“Forever Young?”: What Pulled Down Youth Participation In Indian Governance?

Posted on February 15, 2013 in Specials

By Arjun Shekhar:

Though I never got around to actually conducting it, for a long time I carried around in my head the transcript of an imaginary interview I would have with M.S. Gill, the 73 year old ex-minister of (Sports) and Youth Affairs in UPA II. It began with my asking him this question.

“Sir, how are you able to connect to a constituency which is half a century less than you in age?”

There were many replies I concocted on his behalf to this ticklish question but the one I liked best was this: “Men will always be boys at heart. Don’t judge a book by its cover; I’m forever young!” 

In a way, he is absolutely right. Why should age be a marker for what is essentially a bunch of psychological qualities bunched under the term youth hood? Why should people be excluded from the epithet of young just because they have crossed a certain age? Aren’t ‘old’ and ‘young’ just words after all? For instance, if we take mental and physical energy as key differentiators of what it means to be young, then many ‘young’ people would be disqualified. On the other hand, many ‘old’ folks, Mr. Gill is a case in point, could pass off as quarter of their age.

But are energy and such other qualities the markers of youth hood? Isn’t this a stage of psychological development? How does it differ from other stages of human growth before and after it? What is unique about being young?

While there isn’t a definitive answer from the psychological field, here are some differentiators that our research has led us to suggest. We believe it’s a time for making first impressions; also, a time for experimentation in the real world; a time for understanding the connection between self and the common spaces in society. In sum, youth hood, we believe is unique in being a special age and time for an individual’s identity quest. As an adult, you have already made many choices, your identification with a certain way of life has become a habit; you are not ready to try new identities as easily.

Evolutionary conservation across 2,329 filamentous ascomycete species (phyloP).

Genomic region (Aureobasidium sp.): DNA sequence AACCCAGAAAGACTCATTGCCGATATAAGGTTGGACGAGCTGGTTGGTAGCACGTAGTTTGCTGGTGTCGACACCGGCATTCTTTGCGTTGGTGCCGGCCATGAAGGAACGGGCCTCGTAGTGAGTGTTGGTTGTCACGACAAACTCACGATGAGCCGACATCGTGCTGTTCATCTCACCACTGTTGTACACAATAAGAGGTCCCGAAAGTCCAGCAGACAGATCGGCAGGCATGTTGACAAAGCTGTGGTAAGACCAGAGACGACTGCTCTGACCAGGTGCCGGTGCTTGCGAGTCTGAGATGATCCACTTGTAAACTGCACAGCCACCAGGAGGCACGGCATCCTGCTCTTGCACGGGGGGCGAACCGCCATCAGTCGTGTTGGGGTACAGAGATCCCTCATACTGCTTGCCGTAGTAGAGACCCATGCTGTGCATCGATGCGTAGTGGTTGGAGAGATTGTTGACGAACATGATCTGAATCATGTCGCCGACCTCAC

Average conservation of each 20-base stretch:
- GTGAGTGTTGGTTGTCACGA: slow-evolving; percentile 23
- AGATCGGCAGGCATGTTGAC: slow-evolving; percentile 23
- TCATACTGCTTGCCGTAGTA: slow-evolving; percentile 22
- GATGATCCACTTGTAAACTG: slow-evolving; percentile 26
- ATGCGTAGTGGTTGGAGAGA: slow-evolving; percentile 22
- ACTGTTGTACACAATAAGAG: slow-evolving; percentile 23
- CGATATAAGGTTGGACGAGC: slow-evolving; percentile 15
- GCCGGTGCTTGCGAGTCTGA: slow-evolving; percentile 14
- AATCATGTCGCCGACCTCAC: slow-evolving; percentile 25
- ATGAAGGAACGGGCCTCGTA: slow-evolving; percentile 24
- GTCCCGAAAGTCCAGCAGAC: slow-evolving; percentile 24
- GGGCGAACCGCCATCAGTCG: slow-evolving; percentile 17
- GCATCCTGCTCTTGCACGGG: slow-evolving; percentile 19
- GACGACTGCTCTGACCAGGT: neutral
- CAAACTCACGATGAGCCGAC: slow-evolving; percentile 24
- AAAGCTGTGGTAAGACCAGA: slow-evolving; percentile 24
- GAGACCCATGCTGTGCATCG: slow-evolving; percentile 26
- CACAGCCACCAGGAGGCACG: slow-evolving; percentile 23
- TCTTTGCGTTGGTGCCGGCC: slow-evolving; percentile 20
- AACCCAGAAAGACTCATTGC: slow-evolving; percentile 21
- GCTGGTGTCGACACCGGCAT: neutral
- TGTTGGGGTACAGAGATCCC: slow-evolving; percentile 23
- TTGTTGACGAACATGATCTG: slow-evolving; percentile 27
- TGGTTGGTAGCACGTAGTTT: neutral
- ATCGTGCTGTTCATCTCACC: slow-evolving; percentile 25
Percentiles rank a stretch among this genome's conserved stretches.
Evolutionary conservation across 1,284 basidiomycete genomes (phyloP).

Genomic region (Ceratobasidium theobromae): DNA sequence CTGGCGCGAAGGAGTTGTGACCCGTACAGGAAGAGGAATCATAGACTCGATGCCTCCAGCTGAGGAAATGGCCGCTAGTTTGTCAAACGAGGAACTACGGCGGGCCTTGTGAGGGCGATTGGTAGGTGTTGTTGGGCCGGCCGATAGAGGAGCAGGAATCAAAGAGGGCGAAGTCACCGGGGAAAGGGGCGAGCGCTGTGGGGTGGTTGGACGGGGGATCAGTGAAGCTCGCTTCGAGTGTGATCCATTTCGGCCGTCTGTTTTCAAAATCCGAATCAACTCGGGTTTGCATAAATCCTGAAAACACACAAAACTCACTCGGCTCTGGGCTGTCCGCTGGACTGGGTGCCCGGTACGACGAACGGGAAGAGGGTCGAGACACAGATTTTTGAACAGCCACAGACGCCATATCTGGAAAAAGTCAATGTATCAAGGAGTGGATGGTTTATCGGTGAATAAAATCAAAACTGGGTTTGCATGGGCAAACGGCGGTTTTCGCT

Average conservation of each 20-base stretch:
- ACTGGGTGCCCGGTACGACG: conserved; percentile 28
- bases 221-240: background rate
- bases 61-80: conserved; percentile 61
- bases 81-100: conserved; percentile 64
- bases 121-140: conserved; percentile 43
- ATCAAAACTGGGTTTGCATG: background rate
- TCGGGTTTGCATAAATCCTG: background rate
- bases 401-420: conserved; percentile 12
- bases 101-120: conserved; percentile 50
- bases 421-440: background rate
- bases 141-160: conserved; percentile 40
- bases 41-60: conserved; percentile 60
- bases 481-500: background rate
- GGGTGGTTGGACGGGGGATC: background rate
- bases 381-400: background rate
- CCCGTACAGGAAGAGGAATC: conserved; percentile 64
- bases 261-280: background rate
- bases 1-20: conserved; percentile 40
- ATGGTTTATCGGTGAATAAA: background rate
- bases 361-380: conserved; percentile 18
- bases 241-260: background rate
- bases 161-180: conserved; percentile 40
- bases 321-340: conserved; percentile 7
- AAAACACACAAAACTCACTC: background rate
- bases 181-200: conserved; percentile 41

And so, as an older person you don’t feel anywhere near as undefined as a youngster who is still searching. Which is why, I feel, M.S. Gill, may he stay forever young, was the wrong choice as the youth minister, for how could he really know what young India wants? How could he decide on youth policies? His heart may have been young but his mind was deeply wired with the impressions that had been made by the context of the times when he was growing up. .

Moreover, due to the symbolic shift from print to image, the world has transformed steadily since the last two decades of the previous century like never before. Margaret Meade in her famous treatise on the generation gap has said,”…there are no adults left who can help the young interpret their experience because they don’t know how…”

M.S. Gill only represents one end of a continuum of choices made by the elders in Indian society since Independence. Here is a quick recap of that story. I’ll be focusing on what’s not in the plot of the story you think you know. There are some startling insights you may have missed in your reading of the history of independent India as written by the elders. I will use facts, not interpretation, to show what went wrong.

It’s well known that young people came forward in droves to participate in the political arena after their youthful energy had routed the British empire and the new ship called India was all set to launch into the oceans of the world. They came as crew for the new vessel; as many as 26.3 % of the first Lok Sabha in 1950 were young people between the age group of 25 to 40 years. This representation by youth swelled to 32 % in the second Lok Sabha.